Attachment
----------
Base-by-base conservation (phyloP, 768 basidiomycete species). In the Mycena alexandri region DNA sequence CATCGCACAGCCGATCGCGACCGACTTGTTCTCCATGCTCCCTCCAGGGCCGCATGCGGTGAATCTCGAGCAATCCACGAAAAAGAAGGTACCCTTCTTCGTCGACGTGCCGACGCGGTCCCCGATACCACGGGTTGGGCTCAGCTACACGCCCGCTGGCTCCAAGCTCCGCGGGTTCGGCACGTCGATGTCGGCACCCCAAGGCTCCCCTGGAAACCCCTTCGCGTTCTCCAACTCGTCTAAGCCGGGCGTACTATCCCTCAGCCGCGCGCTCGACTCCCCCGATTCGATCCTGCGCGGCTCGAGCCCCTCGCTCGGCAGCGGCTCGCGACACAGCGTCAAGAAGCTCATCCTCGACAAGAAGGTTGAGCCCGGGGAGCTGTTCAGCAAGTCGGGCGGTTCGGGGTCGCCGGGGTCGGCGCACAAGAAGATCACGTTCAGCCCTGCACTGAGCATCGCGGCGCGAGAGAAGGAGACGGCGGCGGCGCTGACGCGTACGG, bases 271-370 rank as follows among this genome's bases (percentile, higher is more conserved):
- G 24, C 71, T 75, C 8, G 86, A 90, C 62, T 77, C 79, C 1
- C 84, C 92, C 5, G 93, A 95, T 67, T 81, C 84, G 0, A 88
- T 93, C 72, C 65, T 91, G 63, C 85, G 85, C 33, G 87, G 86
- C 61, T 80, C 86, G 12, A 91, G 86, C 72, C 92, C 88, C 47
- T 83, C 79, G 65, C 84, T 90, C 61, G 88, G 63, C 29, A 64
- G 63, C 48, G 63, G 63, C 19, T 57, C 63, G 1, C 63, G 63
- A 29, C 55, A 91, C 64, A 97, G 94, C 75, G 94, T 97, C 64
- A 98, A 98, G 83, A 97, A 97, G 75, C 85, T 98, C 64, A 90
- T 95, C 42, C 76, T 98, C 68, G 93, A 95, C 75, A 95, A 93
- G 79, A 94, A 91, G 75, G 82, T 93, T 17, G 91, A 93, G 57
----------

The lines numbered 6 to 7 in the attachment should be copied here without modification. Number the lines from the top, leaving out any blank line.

- T 83, C 79, G 65, C 84, T 90, C 61, G 88, G 63, C 29, A 64
- G 63, C 48, G 63, G 63, C 19, T 57, C 63, G 1, C 63, G 63